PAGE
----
In his role as founder and chief disseminator of WikiLeaks, Assange came under scrutiny in 2010 for publishing 250,000 classified American documents related to the Iraq and Afghanistan wars, including information on an arguably indiscriminate airstrike by the American military that became known as the “Collateral Murder video.”
WikiLeaks’ notoriety continued to grow after it leaked private documents from Hillary Clinton’s 2016 presidential campaign with the aid of the Russians.
Observers were quick to draw comparisons between Assange’s work and the 1971 decision by the New York Times and The Washington Post to publish the Pentagon Papers, which detailed the U.S. government’s top-secret actions in Vietnam. In response, the Nixon administration filed for prior restraint, the ability to censor such material before publication.
HuffPost noted strong parallels between Assange and Daniel Ellsberg, who leaked the Pentagon Papers, proclaiming “another courageous ‘national security leaker’ has stepped forward and now is facing retaliation similar to what the U.S. government tried to inflict on Ellsberg.” Alan Dershowitz concurred: “I believed then, and still believe now, that there is no constitutional difference between WikiLeaks and the New York Times.”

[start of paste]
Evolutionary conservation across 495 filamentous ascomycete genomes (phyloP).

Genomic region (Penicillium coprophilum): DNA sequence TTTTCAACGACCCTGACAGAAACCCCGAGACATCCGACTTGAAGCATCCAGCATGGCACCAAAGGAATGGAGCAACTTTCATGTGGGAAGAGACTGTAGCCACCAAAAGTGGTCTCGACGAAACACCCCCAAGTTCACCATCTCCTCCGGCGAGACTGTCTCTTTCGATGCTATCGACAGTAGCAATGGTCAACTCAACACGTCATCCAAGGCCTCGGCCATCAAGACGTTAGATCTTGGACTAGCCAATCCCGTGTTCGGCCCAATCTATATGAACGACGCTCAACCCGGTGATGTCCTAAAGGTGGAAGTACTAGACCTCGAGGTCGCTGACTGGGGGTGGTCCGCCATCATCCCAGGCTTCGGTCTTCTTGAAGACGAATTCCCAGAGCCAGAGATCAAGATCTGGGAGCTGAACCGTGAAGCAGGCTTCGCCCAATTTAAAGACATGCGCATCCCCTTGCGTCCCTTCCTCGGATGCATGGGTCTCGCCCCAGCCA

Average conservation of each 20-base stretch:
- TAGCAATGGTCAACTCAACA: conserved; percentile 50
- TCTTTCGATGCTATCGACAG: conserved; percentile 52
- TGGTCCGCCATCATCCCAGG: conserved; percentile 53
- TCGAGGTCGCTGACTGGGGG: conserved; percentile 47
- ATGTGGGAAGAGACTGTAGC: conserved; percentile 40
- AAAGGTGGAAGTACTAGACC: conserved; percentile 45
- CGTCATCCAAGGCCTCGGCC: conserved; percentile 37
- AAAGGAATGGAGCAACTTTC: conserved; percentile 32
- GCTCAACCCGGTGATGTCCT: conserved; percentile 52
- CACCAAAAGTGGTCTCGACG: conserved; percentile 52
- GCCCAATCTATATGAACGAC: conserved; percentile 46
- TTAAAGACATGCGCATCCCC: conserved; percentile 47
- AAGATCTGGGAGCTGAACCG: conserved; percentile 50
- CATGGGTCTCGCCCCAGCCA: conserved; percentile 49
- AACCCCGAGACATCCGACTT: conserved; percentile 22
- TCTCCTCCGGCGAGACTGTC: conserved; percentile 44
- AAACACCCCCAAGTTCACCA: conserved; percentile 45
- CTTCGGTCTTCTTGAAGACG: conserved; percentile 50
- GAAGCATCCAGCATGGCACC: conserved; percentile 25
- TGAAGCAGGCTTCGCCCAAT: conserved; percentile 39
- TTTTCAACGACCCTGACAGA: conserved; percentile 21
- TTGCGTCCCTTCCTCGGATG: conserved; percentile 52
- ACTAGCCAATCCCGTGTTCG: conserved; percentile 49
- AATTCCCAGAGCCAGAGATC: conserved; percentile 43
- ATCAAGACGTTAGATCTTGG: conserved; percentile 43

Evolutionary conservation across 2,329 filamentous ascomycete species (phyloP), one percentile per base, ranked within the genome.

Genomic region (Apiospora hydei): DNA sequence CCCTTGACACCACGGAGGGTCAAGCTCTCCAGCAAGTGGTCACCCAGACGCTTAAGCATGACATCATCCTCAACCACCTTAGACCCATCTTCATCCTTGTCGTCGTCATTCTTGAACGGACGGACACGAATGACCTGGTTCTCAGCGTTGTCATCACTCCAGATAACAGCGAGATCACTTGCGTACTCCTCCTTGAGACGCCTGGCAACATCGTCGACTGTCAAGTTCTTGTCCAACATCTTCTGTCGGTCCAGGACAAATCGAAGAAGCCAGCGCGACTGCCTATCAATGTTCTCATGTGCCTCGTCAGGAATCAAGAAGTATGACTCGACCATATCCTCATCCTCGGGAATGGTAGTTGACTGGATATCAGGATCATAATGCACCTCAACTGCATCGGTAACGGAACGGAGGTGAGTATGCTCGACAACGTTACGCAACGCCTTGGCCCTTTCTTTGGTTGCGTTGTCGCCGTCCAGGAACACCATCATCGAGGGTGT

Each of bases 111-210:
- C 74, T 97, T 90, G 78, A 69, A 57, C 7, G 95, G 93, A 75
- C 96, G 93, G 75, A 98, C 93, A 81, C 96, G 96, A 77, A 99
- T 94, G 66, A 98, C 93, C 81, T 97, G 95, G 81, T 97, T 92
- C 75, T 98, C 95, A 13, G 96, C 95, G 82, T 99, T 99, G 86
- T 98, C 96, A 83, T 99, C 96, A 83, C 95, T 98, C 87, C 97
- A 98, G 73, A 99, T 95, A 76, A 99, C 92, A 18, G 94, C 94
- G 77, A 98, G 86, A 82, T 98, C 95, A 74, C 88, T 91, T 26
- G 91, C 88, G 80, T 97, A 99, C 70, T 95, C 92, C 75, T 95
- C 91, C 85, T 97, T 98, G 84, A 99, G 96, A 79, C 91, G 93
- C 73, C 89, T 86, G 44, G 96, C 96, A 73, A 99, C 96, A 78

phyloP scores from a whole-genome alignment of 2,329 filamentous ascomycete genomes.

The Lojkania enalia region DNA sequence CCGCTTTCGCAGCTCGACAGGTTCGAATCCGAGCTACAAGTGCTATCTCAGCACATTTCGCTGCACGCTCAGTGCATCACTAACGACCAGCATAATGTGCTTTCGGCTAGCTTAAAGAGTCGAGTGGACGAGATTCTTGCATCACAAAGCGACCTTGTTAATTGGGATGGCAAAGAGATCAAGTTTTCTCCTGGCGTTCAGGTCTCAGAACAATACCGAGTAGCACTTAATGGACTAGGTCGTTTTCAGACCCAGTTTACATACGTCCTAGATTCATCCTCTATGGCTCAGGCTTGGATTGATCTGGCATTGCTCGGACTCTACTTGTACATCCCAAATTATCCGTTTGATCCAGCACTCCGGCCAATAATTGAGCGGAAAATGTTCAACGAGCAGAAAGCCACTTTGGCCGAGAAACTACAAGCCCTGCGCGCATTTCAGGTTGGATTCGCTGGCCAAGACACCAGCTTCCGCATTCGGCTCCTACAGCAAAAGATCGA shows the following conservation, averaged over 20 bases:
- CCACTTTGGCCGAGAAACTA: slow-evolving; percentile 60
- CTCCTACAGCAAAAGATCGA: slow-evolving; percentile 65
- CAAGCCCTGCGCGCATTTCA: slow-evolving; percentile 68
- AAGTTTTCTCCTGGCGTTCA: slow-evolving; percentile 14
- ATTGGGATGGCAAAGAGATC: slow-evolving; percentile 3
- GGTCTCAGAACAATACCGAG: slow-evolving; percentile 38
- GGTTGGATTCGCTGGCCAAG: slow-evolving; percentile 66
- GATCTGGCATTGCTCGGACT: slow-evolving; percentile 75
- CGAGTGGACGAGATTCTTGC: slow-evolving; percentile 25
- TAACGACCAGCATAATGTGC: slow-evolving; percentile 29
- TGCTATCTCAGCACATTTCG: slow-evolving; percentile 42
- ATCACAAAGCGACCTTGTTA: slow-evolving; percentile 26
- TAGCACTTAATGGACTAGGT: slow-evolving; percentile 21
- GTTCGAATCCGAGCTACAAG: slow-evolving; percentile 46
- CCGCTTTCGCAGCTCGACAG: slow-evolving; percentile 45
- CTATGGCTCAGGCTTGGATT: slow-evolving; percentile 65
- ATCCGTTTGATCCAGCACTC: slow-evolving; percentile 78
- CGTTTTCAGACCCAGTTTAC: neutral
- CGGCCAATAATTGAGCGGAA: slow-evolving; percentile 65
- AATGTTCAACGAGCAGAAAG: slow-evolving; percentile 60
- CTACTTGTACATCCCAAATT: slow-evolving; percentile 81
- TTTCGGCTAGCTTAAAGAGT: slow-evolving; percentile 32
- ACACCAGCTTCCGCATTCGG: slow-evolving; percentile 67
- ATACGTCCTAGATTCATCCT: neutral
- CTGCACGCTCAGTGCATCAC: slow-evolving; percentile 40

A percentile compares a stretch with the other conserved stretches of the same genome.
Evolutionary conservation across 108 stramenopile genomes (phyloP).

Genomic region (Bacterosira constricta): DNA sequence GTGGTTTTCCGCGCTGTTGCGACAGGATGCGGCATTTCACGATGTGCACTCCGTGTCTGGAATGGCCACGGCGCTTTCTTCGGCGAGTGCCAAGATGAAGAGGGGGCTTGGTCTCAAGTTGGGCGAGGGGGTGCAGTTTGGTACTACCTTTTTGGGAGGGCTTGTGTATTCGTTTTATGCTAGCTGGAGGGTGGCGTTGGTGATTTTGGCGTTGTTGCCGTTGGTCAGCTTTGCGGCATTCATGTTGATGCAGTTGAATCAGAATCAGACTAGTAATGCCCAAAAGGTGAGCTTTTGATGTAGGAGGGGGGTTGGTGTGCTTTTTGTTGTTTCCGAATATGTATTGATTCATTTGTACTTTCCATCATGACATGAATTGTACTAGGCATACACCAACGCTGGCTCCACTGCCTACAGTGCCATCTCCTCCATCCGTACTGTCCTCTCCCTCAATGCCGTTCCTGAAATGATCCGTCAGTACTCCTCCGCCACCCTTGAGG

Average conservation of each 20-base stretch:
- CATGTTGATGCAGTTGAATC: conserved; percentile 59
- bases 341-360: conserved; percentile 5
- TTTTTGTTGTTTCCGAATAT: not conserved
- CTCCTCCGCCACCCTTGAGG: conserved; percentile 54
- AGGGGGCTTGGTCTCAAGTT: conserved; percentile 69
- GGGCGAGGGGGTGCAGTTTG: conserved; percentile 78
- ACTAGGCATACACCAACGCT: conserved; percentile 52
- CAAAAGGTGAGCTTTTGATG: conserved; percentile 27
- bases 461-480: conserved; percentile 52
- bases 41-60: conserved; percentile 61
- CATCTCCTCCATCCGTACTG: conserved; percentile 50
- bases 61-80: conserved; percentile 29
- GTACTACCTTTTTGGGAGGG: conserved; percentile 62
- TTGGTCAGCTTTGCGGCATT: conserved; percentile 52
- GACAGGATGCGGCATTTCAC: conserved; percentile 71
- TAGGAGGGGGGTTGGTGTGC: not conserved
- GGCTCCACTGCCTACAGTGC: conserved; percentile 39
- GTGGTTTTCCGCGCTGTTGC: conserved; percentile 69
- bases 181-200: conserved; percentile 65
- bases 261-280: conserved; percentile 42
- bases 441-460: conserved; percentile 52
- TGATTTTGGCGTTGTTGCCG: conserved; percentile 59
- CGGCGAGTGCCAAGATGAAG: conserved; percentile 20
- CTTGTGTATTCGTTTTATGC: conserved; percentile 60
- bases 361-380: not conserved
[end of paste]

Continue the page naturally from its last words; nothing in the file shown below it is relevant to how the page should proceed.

Is such a parallel apt?
Not exactly. People misremember the Supreme Court decision in the Pentagon Papers cases that gave the Times the right to publish the documents. The court did not find a sacrosanct freedom of the press. It merely allowed for the continued publication. Indeed, the justices’ split decision pointed in the other direction: that in matters of “mortal danger,” journalists have a legal responsibility not to publish.